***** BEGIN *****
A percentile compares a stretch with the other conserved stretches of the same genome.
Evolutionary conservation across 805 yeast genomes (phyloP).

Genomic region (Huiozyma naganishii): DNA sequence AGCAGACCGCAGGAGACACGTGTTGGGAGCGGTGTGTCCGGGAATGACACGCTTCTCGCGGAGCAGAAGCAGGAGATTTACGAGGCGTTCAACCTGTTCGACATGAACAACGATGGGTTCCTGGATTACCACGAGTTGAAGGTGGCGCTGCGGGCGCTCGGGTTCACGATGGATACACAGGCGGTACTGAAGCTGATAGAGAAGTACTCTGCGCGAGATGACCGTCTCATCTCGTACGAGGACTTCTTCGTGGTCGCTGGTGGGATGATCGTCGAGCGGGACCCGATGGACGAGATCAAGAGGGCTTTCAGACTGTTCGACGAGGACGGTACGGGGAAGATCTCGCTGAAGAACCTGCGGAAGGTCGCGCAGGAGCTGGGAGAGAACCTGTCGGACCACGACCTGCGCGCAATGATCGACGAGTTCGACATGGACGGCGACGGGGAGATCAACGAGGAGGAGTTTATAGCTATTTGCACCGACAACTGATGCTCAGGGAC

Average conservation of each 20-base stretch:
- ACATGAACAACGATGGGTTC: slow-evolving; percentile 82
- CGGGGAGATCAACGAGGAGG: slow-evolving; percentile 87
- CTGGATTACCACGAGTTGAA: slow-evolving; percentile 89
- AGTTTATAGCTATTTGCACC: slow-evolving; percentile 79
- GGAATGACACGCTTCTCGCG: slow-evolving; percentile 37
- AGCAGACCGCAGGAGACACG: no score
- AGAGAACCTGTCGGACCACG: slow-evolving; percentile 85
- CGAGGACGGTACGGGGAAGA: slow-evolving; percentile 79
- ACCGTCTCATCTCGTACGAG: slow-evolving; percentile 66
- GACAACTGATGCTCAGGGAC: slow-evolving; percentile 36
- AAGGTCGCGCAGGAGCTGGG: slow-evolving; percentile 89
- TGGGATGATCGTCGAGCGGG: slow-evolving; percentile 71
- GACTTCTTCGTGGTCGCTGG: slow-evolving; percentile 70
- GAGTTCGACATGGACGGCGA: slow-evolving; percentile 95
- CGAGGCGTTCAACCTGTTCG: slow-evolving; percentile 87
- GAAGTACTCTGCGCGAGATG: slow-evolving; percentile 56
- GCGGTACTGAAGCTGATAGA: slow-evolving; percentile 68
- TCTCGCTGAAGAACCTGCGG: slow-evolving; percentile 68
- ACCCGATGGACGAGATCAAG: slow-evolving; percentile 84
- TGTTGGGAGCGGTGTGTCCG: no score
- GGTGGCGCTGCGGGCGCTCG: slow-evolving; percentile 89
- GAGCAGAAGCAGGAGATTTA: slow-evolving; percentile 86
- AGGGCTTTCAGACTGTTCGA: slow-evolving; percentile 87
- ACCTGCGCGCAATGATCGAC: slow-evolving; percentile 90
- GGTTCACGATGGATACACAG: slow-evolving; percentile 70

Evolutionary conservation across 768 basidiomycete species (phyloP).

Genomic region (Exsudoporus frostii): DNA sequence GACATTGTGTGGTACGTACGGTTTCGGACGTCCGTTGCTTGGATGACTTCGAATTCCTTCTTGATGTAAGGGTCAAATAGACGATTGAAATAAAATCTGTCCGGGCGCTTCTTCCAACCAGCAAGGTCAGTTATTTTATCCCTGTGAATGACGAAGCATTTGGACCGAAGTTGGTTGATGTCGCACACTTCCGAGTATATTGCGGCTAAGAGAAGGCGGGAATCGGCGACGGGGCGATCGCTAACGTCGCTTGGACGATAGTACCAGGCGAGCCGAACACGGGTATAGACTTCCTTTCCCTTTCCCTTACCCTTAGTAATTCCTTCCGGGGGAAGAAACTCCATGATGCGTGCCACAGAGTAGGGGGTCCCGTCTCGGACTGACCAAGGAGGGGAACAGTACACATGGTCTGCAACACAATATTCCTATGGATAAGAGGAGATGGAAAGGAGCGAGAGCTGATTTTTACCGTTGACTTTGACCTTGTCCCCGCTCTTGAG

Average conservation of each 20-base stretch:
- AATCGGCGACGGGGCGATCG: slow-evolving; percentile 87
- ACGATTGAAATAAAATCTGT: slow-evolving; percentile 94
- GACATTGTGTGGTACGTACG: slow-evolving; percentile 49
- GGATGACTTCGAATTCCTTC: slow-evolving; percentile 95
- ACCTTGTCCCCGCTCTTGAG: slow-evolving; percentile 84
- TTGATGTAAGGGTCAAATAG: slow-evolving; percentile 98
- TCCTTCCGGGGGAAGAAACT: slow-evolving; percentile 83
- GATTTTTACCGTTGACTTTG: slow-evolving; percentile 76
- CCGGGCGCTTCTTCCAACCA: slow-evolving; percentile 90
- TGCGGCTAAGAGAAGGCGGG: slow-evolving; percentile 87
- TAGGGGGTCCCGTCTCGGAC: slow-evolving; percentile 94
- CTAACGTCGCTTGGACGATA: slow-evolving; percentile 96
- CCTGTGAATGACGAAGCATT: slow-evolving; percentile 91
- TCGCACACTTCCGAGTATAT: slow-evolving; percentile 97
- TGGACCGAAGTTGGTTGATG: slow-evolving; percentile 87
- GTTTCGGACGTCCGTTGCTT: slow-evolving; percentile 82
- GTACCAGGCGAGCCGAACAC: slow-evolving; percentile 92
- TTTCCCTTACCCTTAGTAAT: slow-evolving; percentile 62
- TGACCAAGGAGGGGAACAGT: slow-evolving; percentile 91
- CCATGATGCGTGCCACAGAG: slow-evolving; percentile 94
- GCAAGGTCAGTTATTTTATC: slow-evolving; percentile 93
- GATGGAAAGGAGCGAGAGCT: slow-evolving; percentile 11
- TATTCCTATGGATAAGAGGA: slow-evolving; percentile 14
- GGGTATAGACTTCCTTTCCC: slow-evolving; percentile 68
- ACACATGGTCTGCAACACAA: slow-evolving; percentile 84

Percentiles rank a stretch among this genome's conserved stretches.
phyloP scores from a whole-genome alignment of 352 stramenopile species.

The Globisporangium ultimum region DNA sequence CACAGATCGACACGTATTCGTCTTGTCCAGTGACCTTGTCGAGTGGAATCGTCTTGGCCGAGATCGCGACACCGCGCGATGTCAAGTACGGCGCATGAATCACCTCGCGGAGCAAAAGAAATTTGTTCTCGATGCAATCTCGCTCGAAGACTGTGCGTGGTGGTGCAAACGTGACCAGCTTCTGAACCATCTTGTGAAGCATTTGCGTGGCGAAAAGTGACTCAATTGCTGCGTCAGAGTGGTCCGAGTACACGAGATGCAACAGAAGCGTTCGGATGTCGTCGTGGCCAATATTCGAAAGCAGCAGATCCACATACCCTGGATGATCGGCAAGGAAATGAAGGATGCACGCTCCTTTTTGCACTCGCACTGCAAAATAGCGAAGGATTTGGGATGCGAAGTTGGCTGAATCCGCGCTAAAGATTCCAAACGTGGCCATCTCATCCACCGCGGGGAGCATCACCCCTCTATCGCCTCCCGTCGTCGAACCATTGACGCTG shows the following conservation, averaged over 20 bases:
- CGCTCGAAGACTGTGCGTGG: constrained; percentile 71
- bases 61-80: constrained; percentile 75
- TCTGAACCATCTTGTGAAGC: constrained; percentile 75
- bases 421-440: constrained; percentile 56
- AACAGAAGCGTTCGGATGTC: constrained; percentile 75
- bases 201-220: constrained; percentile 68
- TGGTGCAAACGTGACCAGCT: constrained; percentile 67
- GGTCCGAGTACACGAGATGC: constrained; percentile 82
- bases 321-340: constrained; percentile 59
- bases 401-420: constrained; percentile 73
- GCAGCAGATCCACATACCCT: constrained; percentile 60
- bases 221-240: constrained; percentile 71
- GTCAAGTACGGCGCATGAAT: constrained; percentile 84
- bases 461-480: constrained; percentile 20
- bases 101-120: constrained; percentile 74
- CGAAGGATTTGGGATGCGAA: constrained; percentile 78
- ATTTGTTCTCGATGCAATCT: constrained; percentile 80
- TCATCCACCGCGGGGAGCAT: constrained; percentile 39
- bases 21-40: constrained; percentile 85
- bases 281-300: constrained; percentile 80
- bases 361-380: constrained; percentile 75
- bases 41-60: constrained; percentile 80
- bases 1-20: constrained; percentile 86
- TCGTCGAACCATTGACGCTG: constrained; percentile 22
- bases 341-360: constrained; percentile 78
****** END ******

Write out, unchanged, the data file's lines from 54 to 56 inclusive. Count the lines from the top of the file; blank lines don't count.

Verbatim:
- GATGGAAAGGAGCGAGAGCT: slow-evolving; percentile 11
- TATTCCTATGGATAAGAGGA: slow-evolving; percentile 14
- GGGTATAGACTTCCTTTCCC: slow-evolving; percentile 68